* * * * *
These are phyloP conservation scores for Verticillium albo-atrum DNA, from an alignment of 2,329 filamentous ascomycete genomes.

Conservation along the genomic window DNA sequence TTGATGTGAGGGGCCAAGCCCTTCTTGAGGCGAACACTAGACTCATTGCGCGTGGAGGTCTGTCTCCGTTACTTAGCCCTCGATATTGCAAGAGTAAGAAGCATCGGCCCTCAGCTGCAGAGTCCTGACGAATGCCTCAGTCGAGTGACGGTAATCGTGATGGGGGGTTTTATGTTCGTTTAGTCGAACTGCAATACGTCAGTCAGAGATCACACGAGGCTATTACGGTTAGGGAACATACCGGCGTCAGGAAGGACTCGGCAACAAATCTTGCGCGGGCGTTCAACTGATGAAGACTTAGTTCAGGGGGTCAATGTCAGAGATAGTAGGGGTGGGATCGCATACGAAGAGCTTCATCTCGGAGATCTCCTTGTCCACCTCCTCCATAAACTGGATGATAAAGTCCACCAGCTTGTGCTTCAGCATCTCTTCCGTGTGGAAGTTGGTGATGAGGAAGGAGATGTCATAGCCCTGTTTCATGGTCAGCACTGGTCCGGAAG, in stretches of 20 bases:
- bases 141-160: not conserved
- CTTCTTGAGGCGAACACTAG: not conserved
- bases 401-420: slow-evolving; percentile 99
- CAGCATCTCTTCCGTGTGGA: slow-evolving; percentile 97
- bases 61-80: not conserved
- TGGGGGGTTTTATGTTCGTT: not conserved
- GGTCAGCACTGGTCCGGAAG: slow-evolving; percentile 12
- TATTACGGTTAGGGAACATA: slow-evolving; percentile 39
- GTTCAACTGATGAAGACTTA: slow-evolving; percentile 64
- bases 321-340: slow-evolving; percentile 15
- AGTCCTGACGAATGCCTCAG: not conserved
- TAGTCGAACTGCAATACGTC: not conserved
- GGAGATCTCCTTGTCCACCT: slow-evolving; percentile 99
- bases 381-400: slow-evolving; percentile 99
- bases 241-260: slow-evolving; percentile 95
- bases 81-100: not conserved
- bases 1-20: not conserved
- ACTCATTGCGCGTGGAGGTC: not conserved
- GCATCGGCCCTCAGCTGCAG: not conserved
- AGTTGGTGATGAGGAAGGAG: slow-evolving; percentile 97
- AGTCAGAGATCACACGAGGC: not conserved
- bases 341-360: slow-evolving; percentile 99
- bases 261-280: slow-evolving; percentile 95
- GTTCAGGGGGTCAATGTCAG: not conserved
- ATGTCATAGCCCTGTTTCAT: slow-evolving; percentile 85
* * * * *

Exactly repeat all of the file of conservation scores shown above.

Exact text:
These are phyloP conservation scores for Verticillium albo-atrum DNA, from an alignment of 2,329 filamentous ascomycete genomes.

Conservation along the genomic window DNA sequence TTGATGTGAGGGGCCAAGCCCTTCTTGAGGCGAACACTAGACTCATTGCGCGTGGAGGTCTGTCTCCGTTACTTAGCCCTCGATATTGCAAGAGTAAGAAGCATCGGCCCTCAGCTGCAGAGTCCTGACGAATGCCTCAGTCGAGTGACGGTAATCGTGATGGGGGGTTTTATGTTCGTTTAGTCGAACTGCAATACGTCAGTCAGAGATCACACGAGGCTATTACGGTTAGGGAACATACCGGCGTCAGGAAGGACTCGGCAACAAATCTTGCGCGGGCGTTCAACTGATGAAGACTTAGTTCAGGGGGTCAATGTCAGAGATAGTAGGGGTGGGATCGCATACGAAGAGCTTCATCTCGGAGATCTCCTTGTCCACCTCCTCCATAAACTGGATGATAAAGTCCACCAGCTTGTGCTTCAGCATCTCTTCCGTGTGGAAGTTGGTGATGAGGAAGGAGATGTCATAGCCCTGTTTCATGGTCAGCACTGGTCCGGAAG, in stretches of 20 bases:
- bases 141-160: not conserved
- CTTCTTGAGGCGAACACTAG: not conserved
- bases 401-420: slow-evolving; percentile 99
- CAGCATCTCTTCCGTGTGGA: slow-evolving; percentile 97
- bases 61-80: not conserved
- TGGGGGGTTTTATGTTCGTT: not conserved
- GGTCAGCACTGGTCCGGAAG: slow-evolving; percentile 12
- TATTACGGTTAGGGAACATA: slow-evolving; percentile 39
- GTTCAACTGATGAAGACTTA: slow-evolving; percentile 64
- bases 321-340: slow-evolving; percentile 15
- AGTCCTGACGAATGCCTCAG: not conserved
- TAGTCGAACTGCAATACGTC: not conserved
- GGAGATCTCCTTGTCCACCT: slow-evolving; percentile 99
- bases 381-400: slow-evolving; percentile 99
- bases 241-260: slow-evolving; percentile 95
- bases 81-100: not conserved
- bases 1-20: not conserved
- ACTCATTGCGCGTGGAGGTC: not conserved
- GCATCGGCCCTCAGCTGCAG: not conserved
- AGTTGGTGATGAGGAAGGAG: slow-evolving; percentile 97
- AGTCAGAGATCACACGAGGC: not conserved
- bases 341-360: slow-evolving; percentile 99
- bases 261-280: slow-evolving; percentile 95
- GTTCAGGGGGTCAATGTCAG: not conserved
- ATGTCATAGCCCTGTTTCAT: slow-evolving; percentile 85